Q: Everyone has heard of AAA, especially related to emergency roadside service. However, AAA also has a long history in promoting traffic safety. Tell us a bit about that part of AAA.
Van Tassel: “Although we are indeed best known for roadside service, AAA has been active in promoting driving safety since it was founded in 1903. In fact, this year marks the 75th anniversary of the release of our first driver training materials- AAA released its Sportsmanlike Driving program in 1935. Since then, AAA has steadily increased its efforts to promote traffic safety through outreach, advocacy and education.”
Q: How would you describe the current scope of AAA’s driving safety initiatives?
Van Tassel: “In a word — comprehensive! New teen drivers, young adults, fleet drivers and senior drivers- each of these groups has its own needs and faces unique safety issues. That is why AAA offers programs tailored to each group’s needs. Although our competitors often advocate a one-size-fits-all program, such programs cannot really be expected to get the job done.”
Q: What is the latest development in AAA resources for experienced drivers?
Van Tassel: “We’re very excited about the latest version of the AAA Driver Improvement ProgramTM, the training program designed specifically for drivers already driving, whether still young and inexperienced, or with years of experience. AAA’s flagship POV driving safety program, it includes prevention-oriented strategies to address:"
- Distracted Driving
- Speeding/Aggressive Driving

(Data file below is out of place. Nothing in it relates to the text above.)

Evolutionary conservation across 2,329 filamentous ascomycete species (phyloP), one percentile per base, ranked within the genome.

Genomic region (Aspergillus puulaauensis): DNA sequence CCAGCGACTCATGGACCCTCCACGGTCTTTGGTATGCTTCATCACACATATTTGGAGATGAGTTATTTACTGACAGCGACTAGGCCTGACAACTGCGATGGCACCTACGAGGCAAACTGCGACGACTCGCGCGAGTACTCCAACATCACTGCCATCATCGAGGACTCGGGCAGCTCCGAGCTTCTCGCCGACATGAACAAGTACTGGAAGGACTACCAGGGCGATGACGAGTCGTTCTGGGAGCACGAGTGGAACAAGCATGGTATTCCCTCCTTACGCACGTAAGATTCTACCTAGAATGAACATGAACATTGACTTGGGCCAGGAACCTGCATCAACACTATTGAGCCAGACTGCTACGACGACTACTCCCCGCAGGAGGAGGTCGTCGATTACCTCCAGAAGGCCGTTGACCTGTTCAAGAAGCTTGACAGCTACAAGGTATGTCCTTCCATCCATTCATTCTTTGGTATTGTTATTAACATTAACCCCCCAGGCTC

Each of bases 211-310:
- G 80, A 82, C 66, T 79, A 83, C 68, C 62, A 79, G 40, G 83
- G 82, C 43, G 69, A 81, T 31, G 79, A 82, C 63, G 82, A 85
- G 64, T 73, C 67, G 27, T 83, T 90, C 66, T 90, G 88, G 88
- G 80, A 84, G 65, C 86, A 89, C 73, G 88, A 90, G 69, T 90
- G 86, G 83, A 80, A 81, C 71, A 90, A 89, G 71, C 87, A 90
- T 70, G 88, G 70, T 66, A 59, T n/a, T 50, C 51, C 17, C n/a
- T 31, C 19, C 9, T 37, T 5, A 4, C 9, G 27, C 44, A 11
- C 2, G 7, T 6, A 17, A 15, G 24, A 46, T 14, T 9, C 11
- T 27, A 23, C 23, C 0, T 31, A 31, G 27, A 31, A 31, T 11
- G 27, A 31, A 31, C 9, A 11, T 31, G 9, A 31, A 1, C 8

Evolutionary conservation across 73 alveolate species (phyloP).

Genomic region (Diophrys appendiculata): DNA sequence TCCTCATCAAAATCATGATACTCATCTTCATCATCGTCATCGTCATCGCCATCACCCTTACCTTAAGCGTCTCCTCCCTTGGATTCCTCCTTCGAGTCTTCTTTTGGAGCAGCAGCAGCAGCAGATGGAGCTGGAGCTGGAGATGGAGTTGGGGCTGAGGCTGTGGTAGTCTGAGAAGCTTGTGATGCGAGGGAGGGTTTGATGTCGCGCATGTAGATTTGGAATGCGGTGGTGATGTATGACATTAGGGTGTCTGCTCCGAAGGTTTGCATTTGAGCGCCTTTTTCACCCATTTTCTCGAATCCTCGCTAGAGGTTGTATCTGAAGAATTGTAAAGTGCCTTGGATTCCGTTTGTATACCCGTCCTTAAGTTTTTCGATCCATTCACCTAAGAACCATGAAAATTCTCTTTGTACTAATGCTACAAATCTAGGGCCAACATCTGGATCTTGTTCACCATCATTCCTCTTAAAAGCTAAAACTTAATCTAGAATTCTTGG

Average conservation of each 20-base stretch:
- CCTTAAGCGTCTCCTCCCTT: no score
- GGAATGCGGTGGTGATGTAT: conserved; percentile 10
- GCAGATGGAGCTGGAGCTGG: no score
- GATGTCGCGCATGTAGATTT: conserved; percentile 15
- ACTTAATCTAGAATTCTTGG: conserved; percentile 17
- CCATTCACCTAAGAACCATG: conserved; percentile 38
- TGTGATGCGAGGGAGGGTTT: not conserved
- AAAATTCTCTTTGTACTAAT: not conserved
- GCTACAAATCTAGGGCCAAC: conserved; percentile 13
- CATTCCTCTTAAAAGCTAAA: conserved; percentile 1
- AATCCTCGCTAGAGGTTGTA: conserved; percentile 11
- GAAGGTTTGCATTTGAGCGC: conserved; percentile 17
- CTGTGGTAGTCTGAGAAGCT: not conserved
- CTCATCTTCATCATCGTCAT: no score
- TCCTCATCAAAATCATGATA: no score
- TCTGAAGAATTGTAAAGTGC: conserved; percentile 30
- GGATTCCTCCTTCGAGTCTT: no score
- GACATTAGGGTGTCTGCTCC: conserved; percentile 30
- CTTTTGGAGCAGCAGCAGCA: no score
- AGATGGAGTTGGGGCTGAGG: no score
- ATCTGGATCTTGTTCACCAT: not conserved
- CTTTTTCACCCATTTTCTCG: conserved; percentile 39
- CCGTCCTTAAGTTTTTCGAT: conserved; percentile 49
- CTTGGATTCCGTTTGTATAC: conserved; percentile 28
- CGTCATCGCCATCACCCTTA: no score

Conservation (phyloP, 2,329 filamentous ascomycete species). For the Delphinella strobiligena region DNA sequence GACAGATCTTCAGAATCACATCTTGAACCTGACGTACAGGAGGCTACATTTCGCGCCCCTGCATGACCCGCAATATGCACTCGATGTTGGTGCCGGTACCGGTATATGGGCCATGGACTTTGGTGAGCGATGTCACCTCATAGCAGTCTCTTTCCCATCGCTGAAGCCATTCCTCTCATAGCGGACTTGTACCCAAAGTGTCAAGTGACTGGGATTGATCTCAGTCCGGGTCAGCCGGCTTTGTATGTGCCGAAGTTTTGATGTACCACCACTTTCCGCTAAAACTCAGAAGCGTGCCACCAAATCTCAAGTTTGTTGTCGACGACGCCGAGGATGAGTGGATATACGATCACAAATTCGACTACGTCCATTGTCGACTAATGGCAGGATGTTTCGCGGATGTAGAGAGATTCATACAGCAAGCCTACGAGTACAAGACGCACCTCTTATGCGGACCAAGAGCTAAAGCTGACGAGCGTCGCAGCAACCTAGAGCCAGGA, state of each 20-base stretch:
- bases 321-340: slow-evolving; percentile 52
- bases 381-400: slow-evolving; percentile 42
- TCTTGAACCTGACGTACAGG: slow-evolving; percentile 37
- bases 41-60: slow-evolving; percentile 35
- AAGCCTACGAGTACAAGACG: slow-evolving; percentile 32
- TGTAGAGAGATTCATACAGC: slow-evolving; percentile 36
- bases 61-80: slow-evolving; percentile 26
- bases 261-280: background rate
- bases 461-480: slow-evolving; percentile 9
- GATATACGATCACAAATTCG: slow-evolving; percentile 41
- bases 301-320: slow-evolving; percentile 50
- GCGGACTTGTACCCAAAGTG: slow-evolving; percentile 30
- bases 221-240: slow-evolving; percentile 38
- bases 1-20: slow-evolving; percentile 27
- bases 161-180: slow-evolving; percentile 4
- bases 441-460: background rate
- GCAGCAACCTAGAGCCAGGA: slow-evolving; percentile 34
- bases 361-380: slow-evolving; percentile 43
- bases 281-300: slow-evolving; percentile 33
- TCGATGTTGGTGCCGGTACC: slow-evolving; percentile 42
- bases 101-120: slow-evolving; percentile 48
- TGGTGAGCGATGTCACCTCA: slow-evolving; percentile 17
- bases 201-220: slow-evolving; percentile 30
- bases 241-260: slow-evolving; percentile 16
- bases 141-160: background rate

- Fatigue Prevention
- Occupant Protection
- Night Driving
- Alcohol-impaired Driving
- Collision Avoidance
Q: What can commanders do to promote safe driving among the young soldiers?
Van Tassel: “Of course, many soldiers will have completed a basic driver education program. That is a good start, but it’s only that- a start. Training needs to continue to achieve maximum prevention and protection. First, commanders can recognize that their commitment to protecting their soldiers from POV crashes is well justified. They very likely know that traffic collisions are the leading cause of death for drivers age 18-24, and that the application of specialize training to protect the force is a good investment.
“Second, commanders can work to keep the issue of driving safety front-of-mind among their soldiers. Young males especially need to continually receive driving safety messages- they admit that there is really no way to overload them, and that they actually need continuous ‘doses’ of driving safety information.
“Lastly, commanders can adopt a POV safety training program that meets their needs, as well as the needs of their soldiers. The program should support consistent delivery over the long-term, and effectively integrate into the military’s existing training infrastructure.”
Q: Earlier you mentioned AAA’s Driver Improvement Program. Is there any connection between the U.S. military and this program?
Van Tassel: “Actually, U.S. military trainers provided valuable input for the latest version of the Driver Improvement Program (DIP). They helped us enhance the program’s modular structure, improving its ability to span up to eight hours, delivered in 60 minute sessions, as time and deployment schedules allow. They also helped us increase the interactivity to help raise the students’ engagement even higher.
“Commands currently using the program have shared that it’s a good match with the military’s existing infrastructure, and that the program is very cost-effective to deliver. They have also expressed an interest in an online version of DIP, so we’re seriously exploring that as well.
“We are proud that some commands are using the program, and we’re hoping to get the word out about the program to more military commands to see if it meets their needs. Safe soldiers are essential to protecting our country, and we hope AAA can be a resource to ensure the safety of all soldiers.”